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Phoenix 0.1 (Pescadero) Release Notes and FAQ

Phoenix is a redesign of the Mozilla browser component, similar to Galeon, K-Meleon and Chimera, but written using the XUL user interface language and designed to be cross-platform. More information about Phoenix is available at the Phoenix Project Page.

This document covers what's new, download and installation instructions, known issues and frequently asked questions for the Phoenix 0.1 (Pescadero) release. Please read these notes before reporting any bugs to Bugzilla. Thanks.

What's New

Phoenix is not your father's Mozilla browser. It's a lean and fast browser that doesn't skimp on features. A few of the features new to this release include:

  • Customizable toolbar

    The Phoenix toolbar is easily and quickly re-configured. Users can re-order the buttons and addressbar, can show large or small icons, and can chose to display buttons and text, text only of buttons only. The feature, available from the View|Customize Toolbar... dialog is a convenient way for the user, not the application, to determine what works best for her.

  • earch for Bookmarks and History

    The Bookmarks and History managers contain a quicksearch bar for quickly and easily filtering the list of bookmarks or history items. Quicksearch makes managing these lists faster and much more convenient.

  • Speed, Speed, and Speed

    Phoenix was designed with performance as a primary goal. The XUL experts built a browser that starts in nearly half the time of Mozilla and its commercial derivatives. New windows also snap into existence almost twice as fast as Mozilla and commercial derivatives.

  • Overhauled Bookmarks Manager

    Phoenix fixes lots of common problems with the bookmarks manager, and adds new undo/redo capability.

  • New Look

    The Phoenix browser has a fresh new look that combines the stylish icons of the Orbit theme with respect for the system colors/skins/fonts of the Mozilla Classic theme.

  • Reasonable Default Settings

    The Phoenix developers believe that the browser should just "do the right thing". They have configured behaviors for pop-up blocking, tabbed browsing, and other features to simply "do the right thing".

And this is just the beginning. The Phoenix team are already hard at work on the Phoenix 0.2 release, targetted for October 1st, in which they plan to deliver more great features including:

  • Satchel

    Satchel is a replacement for Mozilla's Wallet functionality. Satchel includes major usability improvements like the often-requested inline autocomplete of webforms.

  • Plug-in and Add-on Manager

    With the scores of great plug-ins, add-ons and other extensions that are being developed at and elsewhere the need for a mechanism to selectively enable and disable these plug-ins as well as conveniently uninstall XPI extensions has become quite obvious. Phoenix developers see this need and are working to address it.

  • Download Manager

    The Mozilla download manager provides a convenient way to see all of your downloads in one place but is short on power and looks. The next Phoenix release will sport a new and improved Download Manager.

  • Prefs

    All your favorite prefs will be back.

Download, Install and Uninstall

Phoenix binaries are available for Windows and Linux.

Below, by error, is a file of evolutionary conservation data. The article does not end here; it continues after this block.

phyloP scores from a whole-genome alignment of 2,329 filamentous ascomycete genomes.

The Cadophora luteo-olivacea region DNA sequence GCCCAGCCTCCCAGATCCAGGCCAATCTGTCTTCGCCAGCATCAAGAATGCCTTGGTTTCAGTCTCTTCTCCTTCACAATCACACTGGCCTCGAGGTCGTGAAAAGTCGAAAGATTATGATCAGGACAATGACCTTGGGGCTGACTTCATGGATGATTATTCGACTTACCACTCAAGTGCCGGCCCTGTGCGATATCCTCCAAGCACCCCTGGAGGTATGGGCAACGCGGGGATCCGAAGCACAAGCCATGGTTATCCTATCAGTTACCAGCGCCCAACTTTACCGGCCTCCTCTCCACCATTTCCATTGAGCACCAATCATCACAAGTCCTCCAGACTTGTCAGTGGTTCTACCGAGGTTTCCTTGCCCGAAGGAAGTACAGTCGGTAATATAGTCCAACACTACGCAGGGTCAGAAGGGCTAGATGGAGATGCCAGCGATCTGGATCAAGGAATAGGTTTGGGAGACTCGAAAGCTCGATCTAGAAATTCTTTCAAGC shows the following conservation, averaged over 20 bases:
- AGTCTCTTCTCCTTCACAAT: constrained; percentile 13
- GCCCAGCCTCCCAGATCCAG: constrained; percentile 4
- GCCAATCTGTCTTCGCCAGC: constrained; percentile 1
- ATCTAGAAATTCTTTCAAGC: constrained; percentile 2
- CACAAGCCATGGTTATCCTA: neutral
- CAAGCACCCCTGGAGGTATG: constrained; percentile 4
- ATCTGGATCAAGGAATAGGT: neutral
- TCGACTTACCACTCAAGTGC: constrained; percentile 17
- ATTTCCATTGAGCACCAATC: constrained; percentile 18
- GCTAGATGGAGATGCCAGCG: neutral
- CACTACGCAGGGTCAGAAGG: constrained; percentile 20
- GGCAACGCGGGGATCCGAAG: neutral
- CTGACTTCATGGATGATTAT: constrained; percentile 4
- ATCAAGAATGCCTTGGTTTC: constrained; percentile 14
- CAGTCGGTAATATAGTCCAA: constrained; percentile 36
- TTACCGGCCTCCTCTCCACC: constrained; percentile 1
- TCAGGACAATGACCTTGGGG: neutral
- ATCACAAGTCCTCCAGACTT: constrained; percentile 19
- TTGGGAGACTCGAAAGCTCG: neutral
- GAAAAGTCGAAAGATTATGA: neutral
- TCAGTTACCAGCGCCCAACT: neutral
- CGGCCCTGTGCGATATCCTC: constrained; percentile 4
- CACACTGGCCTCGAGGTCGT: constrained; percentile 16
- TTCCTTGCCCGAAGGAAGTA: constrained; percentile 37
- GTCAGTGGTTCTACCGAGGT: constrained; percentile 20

Once you have downloaded the binary, use winzip or gzip to unpzip Phoenix to an empty directory. Do not unzip Phoenix to a directory that already contains a binary. Either delete the existing directory completely, move it out of the way or create a new directory. If you install Phoenix on top of an existing Phoenix or Mozilla directory you will have problems.

To uninstall Phoenix simply delete the Phoenix directory. This will leave your profile in place for use by future Phoenix installs. If you wish to remove your Phoenix profile you can delete the Phoenix dir from your Windows Application Data directory or remove the .phoenix dir from your linux home directory.

Known Issues

This is an 0.1 release. If you expect everything to work perfectly then you will surely be let down. This list covers some of the known problems with Phoenix 0.1. Please read this before reporting any new bugs to Bugzilla.

  • Phoenix utilizes large hunks of Mozilla code. Many of the problems you may experience in Phoenix are actually problems in this Mozilla core code. If you find a problem with page content or connectivity then it is probably a Mozilla problem and should be reported to the Browser product in Bugzilla and not to the Phoenix product.
  • Preferences are in the middle of a massive overhaul. The current state of preferences is not the final state. If your favorite or most important pref isn't available don't panic. We're working on it. See the FAQ for more information.
  • Bookmarks functionality has recently been overhauled as well. There is a known hang when managing bookmarks which is reported as bug 167167
  • In the Customize Toolbar dialog the addressbar is a bit tricky to drag. To drag the addressbar click and drag the little downward-point arrow on the right end of the addressbar.
  • Dropping an item in empty space on the right side of the toolbar is also a tricky. To drop something right of the rightmost item on the toolbar move the mouse left until you see a drop marker appear.
  • Quicksearch in bookmarks and history are new and still have a couple of issues. We don't yet support deleting filtered results for bookmarks and history filtering is case sensitive. We expect to have these issues fixed in future releases.
  • Tabbing through forms on Linux is broken pretty badly.

Frequently Asked Questions

  1. Are the rest of the preferences coming back?

    Yes. Mostly.

  2. You said this is a lean, lightweight browser, but it's 8MB! I laugh at your silly lies!